Doctors will sometimes prescribe enough bromelain to equal 2,400 gelatin dissolving units (listed as GDU on labels) per day. This amount would equal approximately 3,600 MCU (milk clotting units), another common measure of bromelain activity.

  • Cranberry

    Omeprazole was shown to reduce protein-bound vitamin B12 absorption and cranberry (Vaccinium macrocarpon) juice was shown to increase protein-bound vitamin B12 absorption in eight people treated with omeprazole (a drug closely related to lansoprazole).40 While this effect has not been studied with lansoprazole, people taking lansoprazole may choose to drink cranberry juice or other acidic liquids with vitamin B12-containing foods. Unlike vitamin B12 found in food, vitamin B12 found in supplements is not bound to peptides (pieces of protein). The absorption of B12 supplements therefore does not require acid and is unlikely to be improved by drinking cranberry juice.

    The interaction is supported by preliminary, weak, fragmentary, and/or contradictory scientific evidence.
  • Probiotics

    A common side effect of antibiotics is diarrhea, which may be caused by the elimination of beneficial bacteria normally found in the colon. A nonpathogenic yeast known as Saccharomyces boulardii has been shown in two double-blind studies to decrease frequency of diarrhea in people taking amoxicillin as well as other penicillin-type drugs compared to placebo.41 , 42 There were overall few people in these studies using amoxicillin specifically, so there is no definitive proof that Saccharomyces boulardii will be beneficial for everyone when it is combined with amoxicillin. The studies used 1 gram of Saccharomyces boulardii per day.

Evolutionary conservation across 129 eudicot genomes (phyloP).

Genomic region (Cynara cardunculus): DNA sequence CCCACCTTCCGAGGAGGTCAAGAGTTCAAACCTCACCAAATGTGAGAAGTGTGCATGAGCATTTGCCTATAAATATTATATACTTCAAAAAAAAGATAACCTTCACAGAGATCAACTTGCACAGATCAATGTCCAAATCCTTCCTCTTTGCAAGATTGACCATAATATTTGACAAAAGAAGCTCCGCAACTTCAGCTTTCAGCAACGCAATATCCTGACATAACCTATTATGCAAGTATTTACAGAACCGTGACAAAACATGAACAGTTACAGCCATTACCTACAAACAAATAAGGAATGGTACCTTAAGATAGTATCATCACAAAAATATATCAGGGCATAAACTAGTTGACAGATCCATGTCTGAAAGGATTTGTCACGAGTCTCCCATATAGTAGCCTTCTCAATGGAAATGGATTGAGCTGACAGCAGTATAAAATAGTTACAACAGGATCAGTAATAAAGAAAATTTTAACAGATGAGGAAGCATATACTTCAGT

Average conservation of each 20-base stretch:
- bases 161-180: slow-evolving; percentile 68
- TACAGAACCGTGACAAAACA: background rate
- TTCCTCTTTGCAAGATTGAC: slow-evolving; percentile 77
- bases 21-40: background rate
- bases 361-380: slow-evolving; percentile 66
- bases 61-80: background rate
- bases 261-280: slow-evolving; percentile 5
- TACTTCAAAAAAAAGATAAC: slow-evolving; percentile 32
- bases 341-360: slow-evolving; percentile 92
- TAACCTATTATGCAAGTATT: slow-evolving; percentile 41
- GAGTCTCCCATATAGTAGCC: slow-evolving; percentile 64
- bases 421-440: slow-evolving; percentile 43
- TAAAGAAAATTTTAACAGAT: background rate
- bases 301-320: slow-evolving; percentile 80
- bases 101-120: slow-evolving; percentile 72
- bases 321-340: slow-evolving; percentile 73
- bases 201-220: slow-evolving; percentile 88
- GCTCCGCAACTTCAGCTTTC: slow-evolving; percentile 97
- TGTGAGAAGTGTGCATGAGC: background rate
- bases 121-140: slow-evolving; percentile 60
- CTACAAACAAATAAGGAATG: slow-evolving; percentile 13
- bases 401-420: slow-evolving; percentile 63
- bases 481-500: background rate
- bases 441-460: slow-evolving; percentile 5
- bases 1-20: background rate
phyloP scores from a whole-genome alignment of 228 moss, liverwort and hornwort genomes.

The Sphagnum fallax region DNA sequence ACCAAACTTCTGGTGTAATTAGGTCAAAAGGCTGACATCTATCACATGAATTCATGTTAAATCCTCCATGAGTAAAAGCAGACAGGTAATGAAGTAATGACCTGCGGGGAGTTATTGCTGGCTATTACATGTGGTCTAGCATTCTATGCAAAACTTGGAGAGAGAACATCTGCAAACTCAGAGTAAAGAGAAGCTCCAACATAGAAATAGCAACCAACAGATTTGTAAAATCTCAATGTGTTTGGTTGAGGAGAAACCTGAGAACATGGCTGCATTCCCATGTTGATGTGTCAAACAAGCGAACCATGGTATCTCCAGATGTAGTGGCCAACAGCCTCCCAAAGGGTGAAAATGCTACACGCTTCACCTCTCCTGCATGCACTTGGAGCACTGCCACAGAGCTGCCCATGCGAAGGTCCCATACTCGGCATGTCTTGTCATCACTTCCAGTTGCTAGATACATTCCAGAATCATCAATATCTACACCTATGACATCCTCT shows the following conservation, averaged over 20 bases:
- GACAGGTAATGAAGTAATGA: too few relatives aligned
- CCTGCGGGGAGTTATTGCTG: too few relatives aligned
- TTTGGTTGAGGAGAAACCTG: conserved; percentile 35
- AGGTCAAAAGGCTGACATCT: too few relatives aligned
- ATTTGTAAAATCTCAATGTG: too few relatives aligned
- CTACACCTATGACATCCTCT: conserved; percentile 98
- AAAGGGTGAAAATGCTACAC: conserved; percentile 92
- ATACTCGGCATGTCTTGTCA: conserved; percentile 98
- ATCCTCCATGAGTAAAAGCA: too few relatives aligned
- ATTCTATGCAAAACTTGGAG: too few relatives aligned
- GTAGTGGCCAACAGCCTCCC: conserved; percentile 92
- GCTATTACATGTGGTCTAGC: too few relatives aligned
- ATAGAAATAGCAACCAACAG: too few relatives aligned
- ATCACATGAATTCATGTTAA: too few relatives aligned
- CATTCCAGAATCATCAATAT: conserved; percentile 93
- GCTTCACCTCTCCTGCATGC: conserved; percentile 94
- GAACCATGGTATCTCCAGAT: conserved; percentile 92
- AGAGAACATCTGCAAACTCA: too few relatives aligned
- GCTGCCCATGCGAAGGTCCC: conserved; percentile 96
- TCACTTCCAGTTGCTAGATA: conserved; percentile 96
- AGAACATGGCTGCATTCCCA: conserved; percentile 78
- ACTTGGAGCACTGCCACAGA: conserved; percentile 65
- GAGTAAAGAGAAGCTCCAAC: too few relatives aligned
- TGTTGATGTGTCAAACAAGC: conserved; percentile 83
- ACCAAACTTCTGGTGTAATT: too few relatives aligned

A separate double-blind study found that taking a combination of Lactobacillus acidophilus and Lactobacillus bulgaricus, two normal gut bacteria, with amoxicillin did not protect children from developing diarrhea.43 The authors of the study point out some problems such as the parents’ inability to consistently define diarrhea. However, at this time, it is unknown if lactobacillus products will reduce diarrhea due to amoxicillin.

    Controlled studies have shown that taking other probiotic microorganisms—such as Lactobacillus casei, Bifidobacterium longum, or Lactobacillus rhamnosus GG—also helps prevent antibiotic-induced diarrhea.44 , 45

    The diarrhea experienced by some people who take antibiotics also might be due to an overgrowth of the bacterium Clostridium difficile, which causes a disease known as pseudomembranous colitis. Controlled studies have shown that supplementation with harmless yeast—such as Saccharomyces boulardii 46 or Saccharomyces cerevisiae (baker’s or brewer’s yeast)47—helps prevent recurrence of this infection. In one study, taking 500 mg of Saccharomyces boulardii twice daily enhanced the effectiveness of the antibiotic vancomycin in preventing recurrent clostridium infection.48 Therefore, people taking antibiotics who later develop diarrhea might benefit from supplementing with saccharomyces organisms.

    Treatment with antibiotics also commonly leads to an overgrowth of yeast (Candida albicans) in the vagina (candida vaginitis) and the intestines (sometimes referred to as “dysbiosis”). Controlled studies have shown that Lactobacillus acidophilus might prevent candida vaginitis.49